When the 2021 Nissan Ariya launches in the US and Europe next year, it will come equipped with a CCS (Combo) inlet, as the brand moves away from CHAdeMO in those markets. The Nissan LEAF and the Mitsubishi Outlander plug in hybrid are currently the only two EVs available in the US that use CHAdeMO, and the LEAF doesn't appear in Nissan's future plans.
When Nissan brought the LEAF to market back in late 2010, it was the first mass-produces electric vehicle, and the SAE hadn't established the Combined Charging System standard yet. In fact, it wasn't until June of 2013 when the first public CCS charging station was opened in Wolfsburg, Germany.
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CHAdeMO was developed by the CHAdeMO Association, which initially consisted of the Tokyo Electric Power Company (TEPCO), Nissan, Mitsubishi, and Fuji Heavy Industries. Toyota later joined as the fifth member.
For a while, it appeared as EVs from the Asian auto manufacturers would use the CHAdeMO standard, US and European OEMs would use CCS and Tesla would use their own proprietary connector. However, even Tesla has modified its connector use recently and new Tesla Model 3s now use the Combo plug in Europe.
Also, over the past few years as Japanese and South Korean automakers introduced their new electric offerings, one by one they came equipped with CCS inlets. Kia's first electric offering the Soul EV used the CHAdeMO standard. However, in 2019 when the 2nd generation Soul EV was introduced, it switched to CCS. Kia also uses CCS for the Niro EV. Honda's only all-electric offering, the Clarity also uses CCS, as does the Hyundai Kona Electric.
Therefore, Nissan and Mitsubishi were basically alone on CHAdeMO island, and the writing was on the wall.
All this left the Nissan LEAF as the only BEV sold in the US that uses the CHAdeMO standard, and leaving many to wonder if Nissan would continue to sell CHAdeMO-equipped vehicles beyond Japan. That question has now been answered.
The Combined Charging System, (also called Combo and CCS) "combines" the AC and DC charging pins. There are actually two different CCS standards, Type 1 and Type 2. Type 1 is used in the US and employs the J1772 connector for 120v and 240v AC charging. In Europe, the Type 2 connector is used for AC charging so the upper portion of the Combo plug is different. The illustration above demonstrates the differences in Type 1 and Type 2 Combo connectors.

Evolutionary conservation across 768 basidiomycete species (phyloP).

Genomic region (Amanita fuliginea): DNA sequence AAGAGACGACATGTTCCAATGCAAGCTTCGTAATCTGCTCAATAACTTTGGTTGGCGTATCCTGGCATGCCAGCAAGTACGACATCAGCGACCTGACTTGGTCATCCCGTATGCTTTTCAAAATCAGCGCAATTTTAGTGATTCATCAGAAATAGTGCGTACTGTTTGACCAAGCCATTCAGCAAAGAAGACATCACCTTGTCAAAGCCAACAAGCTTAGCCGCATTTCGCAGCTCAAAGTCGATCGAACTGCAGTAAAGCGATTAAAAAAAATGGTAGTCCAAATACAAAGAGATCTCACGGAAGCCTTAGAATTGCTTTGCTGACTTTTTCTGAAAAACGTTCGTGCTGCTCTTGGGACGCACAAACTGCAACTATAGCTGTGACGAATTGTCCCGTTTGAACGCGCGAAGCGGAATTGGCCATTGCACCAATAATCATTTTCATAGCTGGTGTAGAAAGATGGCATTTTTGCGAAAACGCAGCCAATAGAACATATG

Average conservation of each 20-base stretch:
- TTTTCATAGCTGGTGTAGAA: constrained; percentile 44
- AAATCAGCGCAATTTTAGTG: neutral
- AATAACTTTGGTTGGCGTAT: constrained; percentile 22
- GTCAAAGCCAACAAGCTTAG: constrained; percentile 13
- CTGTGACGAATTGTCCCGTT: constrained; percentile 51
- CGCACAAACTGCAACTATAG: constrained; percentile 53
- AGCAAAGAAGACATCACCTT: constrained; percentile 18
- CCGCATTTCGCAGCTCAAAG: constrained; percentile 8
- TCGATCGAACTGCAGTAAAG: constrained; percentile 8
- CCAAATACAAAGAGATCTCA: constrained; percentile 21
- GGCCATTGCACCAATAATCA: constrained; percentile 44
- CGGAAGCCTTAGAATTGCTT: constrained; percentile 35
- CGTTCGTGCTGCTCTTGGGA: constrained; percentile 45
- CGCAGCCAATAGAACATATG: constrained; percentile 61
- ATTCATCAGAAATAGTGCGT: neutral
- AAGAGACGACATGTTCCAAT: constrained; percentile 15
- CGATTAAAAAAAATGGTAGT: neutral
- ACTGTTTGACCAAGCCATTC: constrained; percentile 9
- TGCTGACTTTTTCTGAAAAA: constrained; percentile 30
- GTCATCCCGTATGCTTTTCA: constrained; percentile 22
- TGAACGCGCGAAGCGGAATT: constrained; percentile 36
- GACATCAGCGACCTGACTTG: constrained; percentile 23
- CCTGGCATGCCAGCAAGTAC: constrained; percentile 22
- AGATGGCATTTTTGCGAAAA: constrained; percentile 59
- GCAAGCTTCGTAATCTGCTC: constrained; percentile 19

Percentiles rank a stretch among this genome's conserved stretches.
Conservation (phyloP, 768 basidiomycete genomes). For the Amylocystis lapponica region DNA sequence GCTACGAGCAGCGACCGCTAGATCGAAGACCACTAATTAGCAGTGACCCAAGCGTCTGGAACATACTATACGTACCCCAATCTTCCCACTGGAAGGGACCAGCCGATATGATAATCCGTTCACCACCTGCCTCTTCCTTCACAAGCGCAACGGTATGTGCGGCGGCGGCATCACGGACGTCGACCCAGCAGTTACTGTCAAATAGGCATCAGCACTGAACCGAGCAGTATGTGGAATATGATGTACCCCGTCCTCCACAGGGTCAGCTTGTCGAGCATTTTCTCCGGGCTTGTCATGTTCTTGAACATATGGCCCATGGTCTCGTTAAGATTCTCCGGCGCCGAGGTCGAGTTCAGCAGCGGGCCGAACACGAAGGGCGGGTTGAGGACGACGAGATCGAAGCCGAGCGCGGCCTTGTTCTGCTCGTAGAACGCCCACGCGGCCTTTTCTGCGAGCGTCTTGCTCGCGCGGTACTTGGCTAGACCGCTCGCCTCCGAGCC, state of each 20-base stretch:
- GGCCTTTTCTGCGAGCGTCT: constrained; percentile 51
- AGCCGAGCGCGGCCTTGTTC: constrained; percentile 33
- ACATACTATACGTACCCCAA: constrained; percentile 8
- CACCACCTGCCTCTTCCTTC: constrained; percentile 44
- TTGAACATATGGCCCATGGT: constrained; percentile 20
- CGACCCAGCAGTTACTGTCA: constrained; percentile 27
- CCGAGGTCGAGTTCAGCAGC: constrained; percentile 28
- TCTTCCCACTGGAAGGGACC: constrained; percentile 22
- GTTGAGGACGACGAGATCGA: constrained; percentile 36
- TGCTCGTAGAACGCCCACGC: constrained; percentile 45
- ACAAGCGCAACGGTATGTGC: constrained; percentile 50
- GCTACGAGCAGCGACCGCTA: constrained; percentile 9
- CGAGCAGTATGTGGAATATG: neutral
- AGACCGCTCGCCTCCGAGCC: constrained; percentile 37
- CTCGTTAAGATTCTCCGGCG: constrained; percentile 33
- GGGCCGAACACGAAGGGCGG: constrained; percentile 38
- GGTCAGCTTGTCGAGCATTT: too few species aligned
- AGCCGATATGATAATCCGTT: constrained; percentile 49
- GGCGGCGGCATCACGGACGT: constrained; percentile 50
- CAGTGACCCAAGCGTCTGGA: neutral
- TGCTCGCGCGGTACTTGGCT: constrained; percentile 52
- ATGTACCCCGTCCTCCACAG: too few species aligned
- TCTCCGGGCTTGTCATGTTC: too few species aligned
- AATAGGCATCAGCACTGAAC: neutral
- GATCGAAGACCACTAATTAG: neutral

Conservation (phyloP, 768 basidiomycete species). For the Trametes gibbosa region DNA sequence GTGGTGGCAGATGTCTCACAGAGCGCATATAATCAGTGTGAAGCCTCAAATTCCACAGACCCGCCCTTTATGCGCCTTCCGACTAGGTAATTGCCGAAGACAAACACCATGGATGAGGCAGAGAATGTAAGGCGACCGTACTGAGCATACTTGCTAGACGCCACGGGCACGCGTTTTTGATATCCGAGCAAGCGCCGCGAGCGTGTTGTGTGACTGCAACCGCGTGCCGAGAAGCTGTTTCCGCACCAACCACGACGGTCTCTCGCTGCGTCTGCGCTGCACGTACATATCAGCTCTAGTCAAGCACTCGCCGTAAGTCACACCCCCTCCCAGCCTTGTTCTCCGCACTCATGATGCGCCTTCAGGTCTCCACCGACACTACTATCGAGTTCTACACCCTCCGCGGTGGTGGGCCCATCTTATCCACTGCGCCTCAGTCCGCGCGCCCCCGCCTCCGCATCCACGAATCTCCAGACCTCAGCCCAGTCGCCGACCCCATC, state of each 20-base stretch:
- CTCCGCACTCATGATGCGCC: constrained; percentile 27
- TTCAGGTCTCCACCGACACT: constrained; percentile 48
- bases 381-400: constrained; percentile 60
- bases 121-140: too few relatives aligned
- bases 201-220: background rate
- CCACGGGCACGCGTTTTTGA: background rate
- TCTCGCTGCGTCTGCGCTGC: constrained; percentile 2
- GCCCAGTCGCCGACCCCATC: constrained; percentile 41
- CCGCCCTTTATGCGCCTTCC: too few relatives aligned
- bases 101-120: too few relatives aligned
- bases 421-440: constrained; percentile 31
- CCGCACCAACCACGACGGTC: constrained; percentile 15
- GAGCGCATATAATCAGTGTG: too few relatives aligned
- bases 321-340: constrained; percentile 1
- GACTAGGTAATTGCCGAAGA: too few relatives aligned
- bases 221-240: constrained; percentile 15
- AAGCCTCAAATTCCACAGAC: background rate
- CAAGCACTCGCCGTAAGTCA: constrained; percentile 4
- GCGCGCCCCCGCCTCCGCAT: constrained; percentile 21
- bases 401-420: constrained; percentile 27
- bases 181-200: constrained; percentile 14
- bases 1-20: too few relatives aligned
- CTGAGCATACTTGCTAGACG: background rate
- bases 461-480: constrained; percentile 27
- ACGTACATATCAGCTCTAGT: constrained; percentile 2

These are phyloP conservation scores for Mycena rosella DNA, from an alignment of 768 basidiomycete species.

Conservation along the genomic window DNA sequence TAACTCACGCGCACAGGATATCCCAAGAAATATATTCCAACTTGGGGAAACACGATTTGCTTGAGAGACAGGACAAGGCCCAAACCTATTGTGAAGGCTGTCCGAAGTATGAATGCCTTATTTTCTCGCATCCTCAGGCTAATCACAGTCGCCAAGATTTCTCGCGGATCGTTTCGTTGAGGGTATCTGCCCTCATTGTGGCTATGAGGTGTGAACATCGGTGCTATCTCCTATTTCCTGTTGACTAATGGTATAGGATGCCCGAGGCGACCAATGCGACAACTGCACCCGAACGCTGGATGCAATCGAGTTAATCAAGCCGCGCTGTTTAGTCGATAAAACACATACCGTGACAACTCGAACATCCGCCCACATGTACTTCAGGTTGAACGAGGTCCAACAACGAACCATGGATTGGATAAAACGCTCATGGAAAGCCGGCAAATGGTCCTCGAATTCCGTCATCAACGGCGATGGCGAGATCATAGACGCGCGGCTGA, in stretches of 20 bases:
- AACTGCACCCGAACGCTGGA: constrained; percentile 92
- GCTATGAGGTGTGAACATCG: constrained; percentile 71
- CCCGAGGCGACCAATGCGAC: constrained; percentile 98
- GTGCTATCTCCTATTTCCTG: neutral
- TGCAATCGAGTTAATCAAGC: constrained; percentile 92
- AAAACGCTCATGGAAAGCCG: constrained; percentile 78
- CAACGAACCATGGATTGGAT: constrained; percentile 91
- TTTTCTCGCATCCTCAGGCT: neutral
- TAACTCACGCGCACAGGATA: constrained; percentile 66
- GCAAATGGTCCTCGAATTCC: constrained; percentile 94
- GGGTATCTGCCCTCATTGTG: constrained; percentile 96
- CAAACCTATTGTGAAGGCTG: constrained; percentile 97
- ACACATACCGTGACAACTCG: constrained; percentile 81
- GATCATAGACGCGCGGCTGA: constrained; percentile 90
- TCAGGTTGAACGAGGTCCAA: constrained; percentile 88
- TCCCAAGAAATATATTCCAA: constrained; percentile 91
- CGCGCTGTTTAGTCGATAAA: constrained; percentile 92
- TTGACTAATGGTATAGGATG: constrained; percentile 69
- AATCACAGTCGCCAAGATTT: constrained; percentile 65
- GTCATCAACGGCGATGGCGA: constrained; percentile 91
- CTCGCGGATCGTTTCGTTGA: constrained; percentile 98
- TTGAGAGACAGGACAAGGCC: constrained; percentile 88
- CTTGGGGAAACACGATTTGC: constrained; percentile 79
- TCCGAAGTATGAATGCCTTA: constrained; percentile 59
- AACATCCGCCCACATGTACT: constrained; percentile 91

It is worth noting that Nissan will continue to use CHAdeMO in Japan since the country is completely blanketed with CHAdeMO stations. In fact, all EVs use CHAdeMO in Japan, even Tesla vehicles, via a CHAdeMO adapter. Tesla also offers a Type 2 Combo adapter for Europe, but as of yet, there is no Tesla Type 1 Combo adapter for the US market.
CHAdeMO deployment hasn't been slowing down much globally, and there are more than 32,000 CHAdeMO charging points in the world today, over 25,000 of them are outside of Japan. Now with Nissan abandoning CHAdeMO outside of its home country, it's unclear if the standard will continue to proliferate in the US and Europe without any new cars to use it.
We also need to point out that the CHAdeMO Association recently introduced CHAdeMO 3.0 or "Chaoji", which is speculated to become the new EV charging standard in China, and perhaps also in Japan. However, at this point, we don't expect Chaoji to make it's way to the US or European shores. We can envision a future with Chaoji being the single standard in Japan and China, with the combo being used basically everywhere else including Korea.
I can't say I'm at all surprised, and neither are people in the industry. For the past few years whenever this topic has been brought up in conversation with infrastructure companies or EV product managers from other brands, nearly everyone has said they didn't expect Nissan to use CHAdeMO outside of Asia past the current generation LEAF. For now, it's looking like the combo plug has emerged as the winner of the "plug wars".